Did you know that more than 1 in 10 Americans have diabetes? Although this number is startling, the number of seniors with diabetes is even higher, with nearly one out of four adults over the age of 65 diagnosed with diabetes and one in two with prediabetes.
What is Diabetes?
Diabetes is a chronic disease and often a life-long condition that affects how the body uses blood sugar (glucose) or turns food into energy. The causes of diabetes can vary based on the type. However, it occurs when an individual’s blood sugar levels are higher than normal.
Seniors with diabetes have an increased risk of developing multiple conditions such as heart disease, nerve damage, kidney damage and eye damage. The truth is living with diabetes as a senior can present some serious risks and unique challenges.
Living with Diabetes
The good news is that you can still be active with diabetes. Diabetes care is essential and should be a priority for maintaining a healthy quality of life. Many lifestyle factors can play a role in the development of diabetes.
Fortunately, there are many ways you can manage diabetes and plenty of resources available for support. Simple lifestyle changes such as such as quitting smoking, maintaining a healthy weight, increasing physical activity, and eating a nutritious diet can have a positive impact on your health. Below are some helpful tips for seniors on managing diabetes.
- Maintain a Healthy Diet: The American Diabetes Association recommends seniors with diabetes maintain a healthy diet, including plenty of fruit and vegetables, lean protein, less added sugar, less processed foods and plenty of foods rich in vitamins, minerals and fiber.
- Stay Active: The American Diabetes Association also recommends increasing physical activity. Try exercising 30 minutes each day, at least five days a week. Incorporate different types of exercise, such as aerobic exercise (such as walking or swimming), strength training (such as weights or resistance bands), flexibility exercises (like yoga or Pilates) and general daily activity (taking the stairs instead of the elevator).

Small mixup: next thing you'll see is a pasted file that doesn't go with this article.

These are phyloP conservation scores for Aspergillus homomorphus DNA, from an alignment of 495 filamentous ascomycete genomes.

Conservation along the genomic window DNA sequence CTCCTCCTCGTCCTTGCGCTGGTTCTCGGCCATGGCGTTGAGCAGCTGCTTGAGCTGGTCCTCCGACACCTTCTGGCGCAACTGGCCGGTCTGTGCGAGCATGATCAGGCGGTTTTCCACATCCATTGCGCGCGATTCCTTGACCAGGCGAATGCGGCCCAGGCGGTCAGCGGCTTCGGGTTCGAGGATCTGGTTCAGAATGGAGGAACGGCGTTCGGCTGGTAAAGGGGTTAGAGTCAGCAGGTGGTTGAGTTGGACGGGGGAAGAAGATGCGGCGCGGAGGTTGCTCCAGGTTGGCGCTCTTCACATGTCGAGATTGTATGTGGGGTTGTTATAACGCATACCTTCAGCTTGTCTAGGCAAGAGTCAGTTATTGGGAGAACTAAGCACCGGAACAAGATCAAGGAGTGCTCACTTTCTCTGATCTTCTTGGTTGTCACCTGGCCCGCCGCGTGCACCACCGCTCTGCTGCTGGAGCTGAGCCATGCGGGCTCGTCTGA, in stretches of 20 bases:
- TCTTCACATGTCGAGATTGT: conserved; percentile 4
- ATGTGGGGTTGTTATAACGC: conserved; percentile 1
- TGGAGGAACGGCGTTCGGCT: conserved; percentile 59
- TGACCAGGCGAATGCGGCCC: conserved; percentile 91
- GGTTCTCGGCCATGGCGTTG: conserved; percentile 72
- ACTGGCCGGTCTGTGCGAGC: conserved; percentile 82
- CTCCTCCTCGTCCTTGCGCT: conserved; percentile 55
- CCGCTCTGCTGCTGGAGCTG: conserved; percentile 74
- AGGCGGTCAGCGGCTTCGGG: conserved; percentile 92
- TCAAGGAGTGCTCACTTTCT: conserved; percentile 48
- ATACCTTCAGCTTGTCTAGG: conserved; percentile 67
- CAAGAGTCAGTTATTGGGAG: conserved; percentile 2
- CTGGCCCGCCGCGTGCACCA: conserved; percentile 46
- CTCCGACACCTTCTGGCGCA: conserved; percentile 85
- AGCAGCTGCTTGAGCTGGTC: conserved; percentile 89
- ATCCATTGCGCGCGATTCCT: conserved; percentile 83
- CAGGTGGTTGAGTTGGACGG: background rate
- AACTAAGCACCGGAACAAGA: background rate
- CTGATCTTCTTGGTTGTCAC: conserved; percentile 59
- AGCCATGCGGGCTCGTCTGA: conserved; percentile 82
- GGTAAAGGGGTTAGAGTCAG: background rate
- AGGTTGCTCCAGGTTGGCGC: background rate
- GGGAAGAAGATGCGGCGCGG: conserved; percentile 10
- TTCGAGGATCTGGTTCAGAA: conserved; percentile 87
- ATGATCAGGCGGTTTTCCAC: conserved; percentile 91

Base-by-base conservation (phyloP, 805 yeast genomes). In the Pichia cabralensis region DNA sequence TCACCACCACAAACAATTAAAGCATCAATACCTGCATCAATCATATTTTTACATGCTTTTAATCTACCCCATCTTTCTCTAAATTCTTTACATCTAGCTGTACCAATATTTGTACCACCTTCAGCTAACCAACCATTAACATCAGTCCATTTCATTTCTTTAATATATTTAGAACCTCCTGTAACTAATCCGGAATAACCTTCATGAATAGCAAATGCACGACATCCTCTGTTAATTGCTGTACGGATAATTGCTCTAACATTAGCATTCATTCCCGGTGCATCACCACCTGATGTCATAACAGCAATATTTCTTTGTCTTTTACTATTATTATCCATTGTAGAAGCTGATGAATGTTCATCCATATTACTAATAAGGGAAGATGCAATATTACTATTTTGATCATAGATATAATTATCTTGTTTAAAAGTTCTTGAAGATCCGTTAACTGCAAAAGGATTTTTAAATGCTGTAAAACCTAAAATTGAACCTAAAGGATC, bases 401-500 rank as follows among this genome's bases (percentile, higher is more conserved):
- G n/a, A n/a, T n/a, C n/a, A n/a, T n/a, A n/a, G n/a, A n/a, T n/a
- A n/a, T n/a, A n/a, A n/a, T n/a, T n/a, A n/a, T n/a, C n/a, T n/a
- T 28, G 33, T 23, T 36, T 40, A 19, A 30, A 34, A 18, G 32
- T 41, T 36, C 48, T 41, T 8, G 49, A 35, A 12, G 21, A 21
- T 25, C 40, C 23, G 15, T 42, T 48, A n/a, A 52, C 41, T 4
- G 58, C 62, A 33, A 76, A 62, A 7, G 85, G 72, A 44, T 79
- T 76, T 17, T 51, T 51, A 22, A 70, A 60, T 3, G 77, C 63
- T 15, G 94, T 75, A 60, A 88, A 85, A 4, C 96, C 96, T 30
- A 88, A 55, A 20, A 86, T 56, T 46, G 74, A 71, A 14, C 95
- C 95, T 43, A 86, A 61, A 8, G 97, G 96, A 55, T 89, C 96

- Preventive Care: Make sure you have a health care provider with whom you are comfortable and who is knowledgeable in managing diabetes.
- Monitor Your Blood Sugar: Monitoring your blood sugar regularly is an essential part of diabetes care. Your health care provider can show you how and when to check your blood glucose level.
- Always Take Your Medication: Managing medication can be challenging but is critical to your health. Missing medicines can upset your blood sugars. There are many devices that can help organize your pills, provide reminders, and ensure you are taking the right medication and the right time. If you’re taking a lot of prescription medications, Medical Alert offers our subscribers the Medical Alert Save-RX card to provide affordable access to prescription medications at discounts of up to 87% at over 67,000 pharmacies nationwide.
- Hearing Exams: Hearing loss is common as we age and even more so in seniors with diabetes. Seniors should have their hearing tested regularly and contact their health care provider if they have any trouble hearing.
- Eye Exams: Diabetes can also cause vision loss, but the good news is that about 90% of vision loss from diabetes can be prevented. Early detection is critical. It is recommended that seniors with diabetes should have annual eye exams before they have any signs of vision loss.
Diabetes is a complex chronic illness. For many patients, learning to live with diabetes can be challenging. Fortunately, new medications, screening techniques, and improved diagnostics and treatments can help contribute to a safer and healthier quality of life.
Investing in a Medical Alert system can also give you the peace of mind to live independently with this condition. If you experience a medical emergency of any kind, you can simply push your button to be connected to an emergency response operator who can get you the help you need.